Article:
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Health Care for Women International

Sorayya Kheirouri, Mohammad Alizadeh
Data from 807 mothers in Iran delivering a singleton live infant and their offspring during the last two years up to August 2014 were collected from eight public health care centers and analyzed. Of women, 46.2% gained weight within the recommended range, 29.4% had inadequate and 24.4% had excessive gestational weight gain (GWG). Excessive GWG was more common among overweight and obese women, whereas inadequate GWG were prevalent among 50% of under and normal weight women. After adjusting for appropriate confounding factors the significant correlation was found between maternal anthropometric characteristics, folic acid intake during pregnancy and birth order with GWG...
January 10, 2017: Health Care for Women International
Sibel Ayhan, Fatma Gözükara, Ibrahim Koruk
Seasonal farmworkers are one of the groups that should be examined in terms of family planning method because low socio-economic levels, limited accommodation and living conditions in agricultural areas can restrict workers' access to information and health services. The study was carried out to determine the effect of working environment in agriculture on female seasonal workers' choice of family planning method. This cross-sectional study was performed on 300 women. It was found that the working and living conditions in the agricultural sector forced women to change their family planning method...
January 4, 2017: Health Care for Women International
Michal Mahat-Shamir, Chaya Possick
In this qualitative study, we examine the experience of 13 Jewish Israeli women carriers of BRCA mutations following risk-reducing surgery. Thematic analysis of in-depth, semi-structured interview texts yielded three themes: (a) dialectic of vulnerability and control, (b) presentation of self as a "normal" woman, and (c) genetic chain of negative life events and guilt. Aspects of Israeli culture impacting participants' experiences are: personal and collective responsibility, the shift toward consumerism, and pro-natal ideology...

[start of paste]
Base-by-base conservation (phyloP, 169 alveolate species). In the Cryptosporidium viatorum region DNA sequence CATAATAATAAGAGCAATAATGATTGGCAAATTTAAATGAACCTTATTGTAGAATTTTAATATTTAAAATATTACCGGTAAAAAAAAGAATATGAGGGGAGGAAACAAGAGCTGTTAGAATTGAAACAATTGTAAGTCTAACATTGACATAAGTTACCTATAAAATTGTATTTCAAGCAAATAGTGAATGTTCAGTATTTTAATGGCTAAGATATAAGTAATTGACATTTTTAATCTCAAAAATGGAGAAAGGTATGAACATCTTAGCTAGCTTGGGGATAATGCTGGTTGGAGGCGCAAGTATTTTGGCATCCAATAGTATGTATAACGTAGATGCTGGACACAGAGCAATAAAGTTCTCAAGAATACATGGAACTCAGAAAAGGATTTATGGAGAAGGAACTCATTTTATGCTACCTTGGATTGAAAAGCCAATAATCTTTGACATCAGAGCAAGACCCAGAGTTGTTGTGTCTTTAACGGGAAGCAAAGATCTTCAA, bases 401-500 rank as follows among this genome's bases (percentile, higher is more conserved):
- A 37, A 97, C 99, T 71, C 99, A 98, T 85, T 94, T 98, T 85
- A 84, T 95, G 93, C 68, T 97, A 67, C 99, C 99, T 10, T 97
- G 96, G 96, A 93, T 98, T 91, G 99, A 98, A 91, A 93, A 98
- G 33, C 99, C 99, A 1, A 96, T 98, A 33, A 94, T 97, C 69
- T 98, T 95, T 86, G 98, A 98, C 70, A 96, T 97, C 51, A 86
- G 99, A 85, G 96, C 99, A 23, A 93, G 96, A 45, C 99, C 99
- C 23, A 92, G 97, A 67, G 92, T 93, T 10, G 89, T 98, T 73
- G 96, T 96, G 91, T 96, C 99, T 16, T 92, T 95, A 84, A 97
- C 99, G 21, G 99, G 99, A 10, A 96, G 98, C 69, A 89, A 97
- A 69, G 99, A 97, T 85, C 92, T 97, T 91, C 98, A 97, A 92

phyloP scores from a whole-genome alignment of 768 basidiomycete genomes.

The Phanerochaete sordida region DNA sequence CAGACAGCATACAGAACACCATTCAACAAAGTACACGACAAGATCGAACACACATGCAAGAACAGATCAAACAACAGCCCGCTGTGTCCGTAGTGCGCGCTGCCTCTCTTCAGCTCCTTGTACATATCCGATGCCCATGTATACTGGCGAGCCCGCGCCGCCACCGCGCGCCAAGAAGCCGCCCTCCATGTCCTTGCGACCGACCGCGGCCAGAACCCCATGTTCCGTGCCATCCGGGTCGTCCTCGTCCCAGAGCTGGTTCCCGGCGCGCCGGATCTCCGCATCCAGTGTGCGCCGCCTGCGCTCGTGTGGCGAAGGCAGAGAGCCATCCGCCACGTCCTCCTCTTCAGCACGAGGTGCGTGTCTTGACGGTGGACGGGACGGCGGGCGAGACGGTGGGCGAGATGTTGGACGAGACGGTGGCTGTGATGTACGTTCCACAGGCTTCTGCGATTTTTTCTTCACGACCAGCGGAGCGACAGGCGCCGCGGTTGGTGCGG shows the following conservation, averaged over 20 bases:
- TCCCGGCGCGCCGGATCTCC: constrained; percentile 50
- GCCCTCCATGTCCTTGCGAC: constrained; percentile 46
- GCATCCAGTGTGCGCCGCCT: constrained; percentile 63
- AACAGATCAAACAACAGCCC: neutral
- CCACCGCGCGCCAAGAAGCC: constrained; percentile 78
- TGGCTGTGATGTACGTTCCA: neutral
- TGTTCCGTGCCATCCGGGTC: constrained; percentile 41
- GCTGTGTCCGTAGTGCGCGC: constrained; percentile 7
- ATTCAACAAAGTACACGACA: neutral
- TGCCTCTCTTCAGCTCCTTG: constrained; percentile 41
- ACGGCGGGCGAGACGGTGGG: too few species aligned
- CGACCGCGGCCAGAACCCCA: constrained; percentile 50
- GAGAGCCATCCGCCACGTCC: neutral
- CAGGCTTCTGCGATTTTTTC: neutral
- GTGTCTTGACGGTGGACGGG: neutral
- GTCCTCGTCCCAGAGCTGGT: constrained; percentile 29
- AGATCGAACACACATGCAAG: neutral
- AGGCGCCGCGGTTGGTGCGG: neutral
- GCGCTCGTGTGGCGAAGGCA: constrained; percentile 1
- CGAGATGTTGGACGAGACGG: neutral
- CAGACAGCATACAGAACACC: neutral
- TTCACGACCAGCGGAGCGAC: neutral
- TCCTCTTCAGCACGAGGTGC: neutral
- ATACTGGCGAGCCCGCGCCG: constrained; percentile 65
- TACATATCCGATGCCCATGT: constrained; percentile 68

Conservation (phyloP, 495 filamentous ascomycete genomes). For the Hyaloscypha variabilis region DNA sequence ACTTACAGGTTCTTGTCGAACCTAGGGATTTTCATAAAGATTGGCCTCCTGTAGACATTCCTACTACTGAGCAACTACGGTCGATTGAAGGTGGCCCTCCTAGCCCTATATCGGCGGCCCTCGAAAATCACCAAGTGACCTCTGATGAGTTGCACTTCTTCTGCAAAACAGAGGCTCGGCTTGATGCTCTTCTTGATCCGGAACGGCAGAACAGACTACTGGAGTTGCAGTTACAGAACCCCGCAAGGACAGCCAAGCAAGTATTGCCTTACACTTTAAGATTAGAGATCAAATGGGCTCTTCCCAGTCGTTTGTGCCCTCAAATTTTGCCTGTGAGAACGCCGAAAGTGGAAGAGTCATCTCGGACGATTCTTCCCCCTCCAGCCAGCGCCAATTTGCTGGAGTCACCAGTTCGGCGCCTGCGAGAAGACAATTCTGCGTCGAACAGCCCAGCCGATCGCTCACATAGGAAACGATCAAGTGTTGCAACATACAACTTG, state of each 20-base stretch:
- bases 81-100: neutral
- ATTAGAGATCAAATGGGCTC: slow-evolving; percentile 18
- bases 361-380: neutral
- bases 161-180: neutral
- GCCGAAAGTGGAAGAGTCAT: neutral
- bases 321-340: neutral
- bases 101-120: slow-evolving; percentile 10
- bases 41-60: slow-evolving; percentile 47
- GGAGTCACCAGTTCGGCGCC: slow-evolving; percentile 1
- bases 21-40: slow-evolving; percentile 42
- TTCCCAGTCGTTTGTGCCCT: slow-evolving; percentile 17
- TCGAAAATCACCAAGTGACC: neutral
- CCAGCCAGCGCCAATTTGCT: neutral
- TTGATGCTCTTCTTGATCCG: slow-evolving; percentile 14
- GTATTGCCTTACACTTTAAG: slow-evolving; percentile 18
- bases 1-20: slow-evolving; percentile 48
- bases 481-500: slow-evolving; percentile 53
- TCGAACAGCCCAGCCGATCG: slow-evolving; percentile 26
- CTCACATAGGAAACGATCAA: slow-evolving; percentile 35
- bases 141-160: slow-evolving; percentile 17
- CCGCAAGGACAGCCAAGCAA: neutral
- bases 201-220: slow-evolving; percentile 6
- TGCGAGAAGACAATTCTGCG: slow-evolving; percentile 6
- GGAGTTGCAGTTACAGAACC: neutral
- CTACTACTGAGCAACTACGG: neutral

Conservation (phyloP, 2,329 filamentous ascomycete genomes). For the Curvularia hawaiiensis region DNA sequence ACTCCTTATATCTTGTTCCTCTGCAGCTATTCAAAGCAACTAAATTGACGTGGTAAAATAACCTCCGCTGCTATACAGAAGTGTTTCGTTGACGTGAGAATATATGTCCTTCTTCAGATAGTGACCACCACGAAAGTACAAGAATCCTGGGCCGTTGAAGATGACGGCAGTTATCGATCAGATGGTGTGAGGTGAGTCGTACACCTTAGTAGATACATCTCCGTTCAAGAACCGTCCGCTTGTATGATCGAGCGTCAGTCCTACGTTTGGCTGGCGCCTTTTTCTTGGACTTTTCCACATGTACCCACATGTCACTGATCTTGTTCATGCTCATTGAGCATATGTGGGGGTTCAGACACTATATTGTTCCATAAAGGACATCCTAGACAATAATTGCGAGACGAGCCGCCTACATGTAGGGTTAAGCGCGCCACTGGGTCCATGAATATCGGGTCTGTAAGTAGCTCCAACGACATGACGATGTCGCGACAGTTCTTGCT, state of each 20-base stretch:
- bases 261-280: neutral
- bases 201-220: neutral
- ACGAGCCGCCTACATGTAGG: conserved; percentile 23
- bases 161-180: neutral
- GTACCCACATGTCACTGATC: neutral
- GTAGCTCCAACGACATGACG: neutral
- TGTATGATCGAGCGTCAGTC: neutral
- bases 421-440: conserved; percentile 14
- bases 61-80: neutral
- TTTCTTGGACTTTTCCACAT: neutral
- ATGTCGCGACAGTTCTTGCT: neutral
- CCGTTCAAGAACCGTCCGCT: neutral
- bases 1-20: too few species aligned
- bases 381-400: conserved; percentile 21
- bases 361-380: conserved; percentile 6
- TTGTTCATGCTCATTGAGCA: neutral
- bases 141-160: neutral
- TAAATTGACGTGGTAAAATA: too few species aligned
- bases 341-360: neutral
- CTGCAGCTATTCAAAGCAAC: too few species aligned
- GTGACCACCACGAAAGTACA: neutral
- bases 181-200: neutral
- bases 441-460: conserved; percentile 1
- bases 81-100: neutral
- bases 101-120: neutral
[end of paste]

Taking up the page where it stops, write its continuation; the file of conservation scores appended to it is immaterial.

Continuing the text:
December 7, 2016: Health Care for Women International
Meaghan McGrath, Joan C Chrisler
Despite many medical advances, pregnant women with type-1 diabetes are still considered to be at high risk. Previous research suggests that physicians' focus on strict glycemic control and negative outcomes can result in fear and uncertainty about undertaking pregnancy. The present study was designed to gain insight into the lived pregnancy experiences of women with type-1 diabetes and to solicit their thoughts on what health care providers could do to assist them to have a healthy pregnancy. Ten U.S. women with type-1 diabetes who were currently pregnant and/or had previously given birth participated in structured interviews...
December 5, 2016: Health Care for Women International
Sara Dixon, Jaya A R Dantas
Postnatal depression (PND) is a common disorder that can be profoundly disabling for affected mothers and their infants. We reviewed published articles on the community-based management of PND in developing countries. Our aim was to propose recommendations to help women with PND. Various databases were searched for English articles from 2000 to 2014. Twelve articles met the selection criteria. We found that interventions involving cognitive behavioral therapy, infant stimulation, and problem solving can improve outcomes for PND...
December 5, 2016: Health Care for Women International
Farah Ahmad, Syeda F Kabir, Nabila Purno, Samia Islam, Ophira Ginsburg
In many low- and middle-income countries breast cancer survival is low. Reasons for this are multifactorial, but delayed presentation for care is a common theme. In this survey study with 100 urban Bangladeshi women, we examined the role of socioeconomic and sociocultural factors on their likelihood to seek breast care from a family physician. In our multivariate model, a woman's age and education significantly predicted her likelihood to see a physician. Sociocultural aspects (e.g. concerns about time commitment of family members and personal household obligations) were significant at bivariate level...